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badger cull

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About bovine TB

  • Bovine TB is caused by the bacterium Mycobacterium bovis (M. bovis), which can also infect and cause TB in badgers, deer and other mammals.
  • Although it is possible for humans to contract bovine TB, the primary route of infection is from drinking unpasteurised milk and it is not considered a significant threat to public health.
  • Bovine TB was a serious problem in the early 20th century, but slaughtering infected herds in the 1950s came close to eradicating the disease by the 1960s. It has been steadily on the rise since the 1980s.
  • Clinical signs of bovine TB include weakness, coughing, infected udder tissue and loss of weight.

About badgers

  • Badgers are acknowledged as a reservoir for bovine TB in large parts of Britain and Ireland, but the relative contribution of badgers on the incidence and spread of the disease is hard to quantify and generalise since the disease is very patchy in its distribution and can also pass from cows to badgers and between cows in the same herd.

Routes of infection

  • Badgers are thought to pass on the disease to cattle through their urine, faeces or through droplet infection, and via contamination of cattle food in troughs or stores in the farmyard or in cattle pastures.

–          There is still uncertainty about the exact mechanisms by which transmission takes place.


Options for dealing with bovine TB

The government’s ‘TB Eradication Programme for England’ includes various measures for controlling bovine TB including culling, vaccination and farm management.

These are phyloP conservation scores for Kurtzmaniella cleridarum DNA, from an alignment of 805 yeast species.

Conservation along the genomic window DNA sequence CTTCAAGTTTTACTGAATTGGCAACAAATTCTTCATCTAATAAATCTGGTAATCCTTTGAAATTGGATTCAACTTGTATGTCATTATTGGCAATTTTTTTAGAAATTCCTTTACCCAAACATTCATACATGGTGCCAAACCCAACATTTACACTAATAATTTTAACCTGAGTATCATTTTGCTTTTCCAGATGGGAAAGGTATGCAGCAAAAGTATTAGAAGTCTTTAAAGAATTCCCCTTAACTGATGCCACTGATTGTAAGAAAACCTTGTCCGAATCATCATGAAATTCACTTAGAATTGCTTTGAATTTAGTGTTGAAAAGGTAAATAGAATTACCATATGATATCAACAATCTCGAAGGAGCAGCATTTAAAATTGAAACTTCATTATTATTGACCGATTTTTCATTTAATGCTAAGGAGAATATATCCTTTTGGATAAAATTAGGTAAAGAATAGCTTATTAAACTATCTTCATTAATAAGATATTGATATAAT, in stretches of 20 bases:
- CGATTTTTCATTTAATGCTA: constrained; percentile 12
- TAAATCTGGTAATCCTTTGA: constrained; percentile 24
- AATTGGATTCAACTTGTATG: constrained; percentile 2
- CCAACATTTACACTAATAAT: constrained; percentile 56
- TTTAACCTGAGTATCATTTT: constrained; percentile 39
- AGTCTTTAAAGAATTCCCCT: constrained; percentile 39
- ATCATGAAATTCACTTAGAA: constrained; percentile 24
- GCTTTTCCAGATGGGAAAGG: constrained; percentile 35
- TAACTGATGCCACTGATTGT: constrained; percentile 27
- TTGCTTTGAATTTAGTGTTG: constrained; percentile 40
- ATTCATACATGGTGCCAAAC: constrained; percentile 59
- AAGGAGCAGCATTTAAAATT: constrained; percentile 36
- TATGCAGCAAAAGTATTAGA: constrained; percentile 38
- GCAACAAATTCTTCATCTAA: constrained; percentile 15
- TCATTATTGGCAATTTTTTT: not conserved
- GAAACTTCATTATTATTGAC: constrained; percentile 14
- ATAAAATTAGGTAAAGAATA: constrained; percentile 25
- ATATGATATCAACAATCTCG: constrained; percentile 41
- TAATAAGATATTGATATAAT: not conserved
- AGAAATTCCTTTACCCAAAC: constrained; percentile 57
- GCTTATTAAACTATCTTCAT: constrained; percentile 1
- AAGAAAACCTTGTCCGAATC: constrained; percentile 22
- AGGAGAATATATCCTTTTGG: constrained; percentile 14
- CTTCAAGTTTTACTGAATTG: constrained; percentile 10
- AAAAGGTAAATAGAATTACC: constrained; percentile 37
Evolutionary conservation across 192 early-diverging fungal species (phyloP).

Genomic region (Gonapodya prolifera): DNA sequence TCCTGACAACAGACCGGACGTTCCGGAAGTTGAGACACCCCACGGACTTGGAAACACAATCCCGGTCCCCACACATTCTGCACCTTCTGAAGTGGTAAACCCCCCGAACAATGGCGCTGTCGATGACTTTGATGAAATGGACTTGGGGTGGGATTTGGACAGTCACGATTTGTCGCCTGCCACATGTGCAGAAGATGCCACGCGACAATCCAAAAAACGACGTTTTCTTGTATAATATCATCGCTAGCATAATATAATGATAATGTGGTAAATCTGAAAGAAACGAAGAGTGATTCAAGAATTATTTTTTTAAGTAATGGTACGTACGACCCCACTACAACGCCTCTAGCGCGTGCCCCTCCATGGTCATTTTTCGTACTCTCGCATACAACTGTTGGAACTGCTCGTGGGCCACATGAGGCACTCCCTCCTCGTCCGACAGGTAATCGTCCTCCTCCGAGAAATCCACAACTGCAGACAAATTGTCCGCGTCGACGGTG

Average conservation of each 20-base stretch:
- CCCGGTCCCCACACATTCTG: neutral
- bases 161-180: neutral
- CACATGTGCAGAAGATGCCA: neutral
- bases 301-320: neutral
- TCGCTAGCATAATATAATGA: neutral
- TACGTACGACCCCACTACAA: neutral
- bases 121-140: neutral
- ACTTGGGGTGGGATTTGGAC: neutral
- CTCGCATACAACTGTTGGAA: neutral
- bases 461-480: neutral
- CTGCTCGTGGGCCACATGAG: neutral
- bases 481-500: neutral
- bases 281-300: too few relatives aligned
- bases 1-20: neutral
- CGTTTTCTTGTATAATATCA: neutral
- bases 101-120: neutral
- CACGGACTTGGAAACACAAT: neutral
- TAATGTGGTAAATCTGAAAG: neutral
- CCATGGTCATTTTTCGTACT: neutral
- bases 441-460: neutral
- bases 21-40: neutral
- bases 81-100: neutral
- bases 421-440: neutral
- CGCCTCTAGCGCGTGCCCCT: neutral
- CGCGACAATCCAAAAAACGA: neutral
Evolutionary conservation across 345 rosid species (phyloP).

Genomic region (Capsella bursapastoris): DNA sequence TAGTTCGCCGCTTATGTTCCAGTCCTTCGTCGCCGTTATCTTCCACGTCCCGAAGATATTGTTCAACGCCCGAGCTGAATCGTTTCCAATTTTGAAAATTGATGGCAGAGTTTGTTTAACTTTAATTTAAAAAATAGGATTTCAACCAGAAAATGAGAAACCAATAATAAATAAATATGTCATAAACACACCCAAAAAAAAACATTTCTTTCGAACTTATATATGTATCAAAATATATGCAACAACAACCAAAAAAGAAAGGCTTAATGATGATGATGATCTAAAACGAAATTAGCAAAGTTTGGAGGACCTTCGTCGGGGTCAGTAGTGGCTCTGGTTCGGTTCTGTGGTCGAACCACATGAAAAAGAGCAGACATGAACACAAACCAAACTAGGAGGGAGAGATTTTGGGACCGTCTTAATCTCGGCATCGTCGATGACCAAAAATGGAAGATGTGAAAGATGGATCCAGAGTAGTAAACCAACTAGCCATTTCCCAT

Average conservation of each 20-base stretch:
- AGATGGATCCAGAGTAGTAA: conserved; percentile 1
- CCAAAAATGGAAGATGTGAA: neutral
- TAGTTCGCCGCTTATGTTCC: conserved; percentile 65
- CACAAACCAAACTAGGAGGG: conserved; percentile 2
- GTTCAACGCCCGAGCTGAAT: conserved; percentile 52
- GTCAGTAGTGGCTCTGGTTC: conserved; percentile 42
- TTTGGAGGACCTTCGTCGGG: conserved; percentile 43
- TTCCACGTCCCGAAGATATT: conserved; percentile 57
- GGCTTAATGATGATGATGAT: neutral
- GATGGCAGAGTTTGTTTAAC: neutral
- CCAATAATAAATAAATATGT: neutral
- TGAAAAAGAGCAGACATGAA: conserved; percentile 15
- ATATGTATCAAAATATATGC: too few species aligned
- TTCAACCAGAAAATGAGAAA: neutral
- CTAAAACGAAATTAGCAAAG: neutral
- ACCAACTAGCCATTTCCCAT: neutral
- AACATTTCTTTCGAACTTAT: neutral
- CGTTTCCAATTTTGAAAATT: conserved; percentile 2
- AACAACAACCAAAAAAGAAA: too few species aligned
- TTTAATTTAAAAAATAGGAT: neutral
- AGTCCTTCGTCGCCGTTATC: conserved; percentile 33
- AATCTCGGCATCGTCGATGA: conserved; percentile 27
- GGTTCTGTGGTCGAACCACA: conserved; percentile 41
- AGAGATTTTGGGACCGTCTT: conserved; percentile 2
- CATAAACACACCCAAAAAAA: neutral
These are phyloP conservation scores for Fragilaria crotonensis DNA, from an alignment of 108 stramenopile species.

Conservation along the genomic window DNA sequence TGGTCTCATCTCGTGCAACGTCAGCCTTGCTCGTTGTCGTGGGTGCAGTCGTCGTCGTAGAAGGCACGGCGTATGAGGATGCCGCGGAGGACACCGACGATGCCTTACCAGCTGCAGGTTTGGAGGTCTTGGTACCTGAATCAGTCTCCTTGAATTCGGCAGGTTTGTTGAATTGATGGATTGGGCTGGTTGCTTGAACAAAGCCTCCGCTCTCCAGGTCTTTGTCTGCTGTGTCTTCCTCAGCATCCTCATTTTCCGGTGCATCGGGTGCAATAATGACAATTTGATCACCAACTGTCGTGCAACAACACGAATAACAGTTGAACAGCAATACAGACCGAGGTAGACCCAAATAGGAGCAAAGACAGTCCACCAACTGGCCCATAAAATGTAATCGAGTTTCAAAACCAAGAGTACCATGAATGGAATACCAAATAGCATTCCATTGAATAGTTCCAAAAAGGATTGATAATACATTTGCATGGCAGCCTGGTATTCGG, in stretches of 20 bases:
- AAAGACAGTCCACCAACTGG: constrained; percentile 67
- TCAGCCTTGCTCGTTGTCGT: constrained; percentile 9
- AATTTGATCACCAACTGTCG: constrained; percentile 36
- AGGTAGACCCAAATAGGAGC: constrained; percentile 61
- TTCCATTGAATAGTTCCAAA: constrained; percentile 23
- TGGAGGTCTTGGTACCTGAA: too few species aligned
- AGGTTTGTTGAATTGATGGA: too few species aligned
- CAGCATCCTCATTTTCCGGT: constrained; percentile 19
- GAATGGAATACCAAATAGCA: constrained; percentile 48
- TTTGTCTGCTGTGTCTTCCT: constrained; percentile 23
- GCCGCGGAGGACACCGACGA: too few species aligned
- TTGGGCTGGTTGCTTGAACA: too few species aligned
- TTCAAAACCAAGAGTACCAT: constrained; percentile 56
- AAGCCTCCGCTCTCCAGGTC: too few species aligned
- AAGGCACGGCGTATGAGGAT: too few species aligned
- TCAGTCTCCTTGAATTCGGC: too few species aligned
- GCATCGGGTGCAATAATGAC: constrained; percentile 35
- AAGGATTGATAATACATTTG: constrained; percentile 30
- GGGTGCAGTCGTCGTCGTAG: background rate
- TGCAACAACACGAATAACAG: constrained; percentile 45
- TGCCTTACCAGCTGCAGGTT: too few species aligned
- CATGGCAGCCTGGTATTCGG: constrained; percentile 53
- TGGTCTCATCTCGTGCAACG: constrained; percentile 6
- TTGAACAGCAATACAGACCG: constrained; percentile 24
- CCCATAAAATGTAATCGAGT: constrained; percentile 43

Much of the data on badger culling comes from the Randomised Badger Culling Trial (RBCT) or Krebs trial.

–          The RBCT lasted 9 years from 1998-2006, and monitored the effectiveness of proactive culling – where badgers were culled annually across a set area of land, and reactive culling – where badgers were culled on a single occasion on farmland close to one or more recent outbreaks of confirmed TB.

–          Badgers were killed in the RBCT by shooting them inside cage traps.

–          Reactive culling did not reduce cattle with TB – it resulted in significant increases (27%).

–          While proactive culling controlled TB in the cull area it temporarily increased TB in surrounding areas due to the perturbation effect.

–    The RBCT results indicated that 4 years of proactive culling would reduce bovine TB by 12-16% over 9.5 years over a 150km2 culling area.

Reporting in 2007, the group behind the RBCT said badger culling can make no meaningful contribution to cattle TB control in Britain. Indeed, some policies under consideration are likely to make matters worse rather than better.”

In October 2009, the Bovine TB Eradication Group for England concluded the balance of scientific evidence was against a cull while indicating the importance of retaining wildlife controls as an option.


The RBCT showed proactive culling reduced bovine TB within the cull zone, but temporarily increased it outside the cull zone as badgers ranged more widely – referred to as the perturbation effect.

Other studies of badgers show stable populations reduce transmission of bovine TB.

Any cull strategy for Britain had to include measures to mitigate perturbation

–          In the proposed pilot culls, natural barriers like rivers are to be used to prevent badger movement, This approach of finding natural barriers for cull areas was also part of the RBCT.


Trapping and shooting (the method used in the RBCT) is relatively expensive and difficult to carry out, but the animal welfare aspects of this method were carefully studied in the RBCT.

Shooting without trapping (the method proposed in the upcoming culls) is the easiest method, but there is potential for wounded badgers to flee causing animal welfare concerns and making the carcass a source of infection.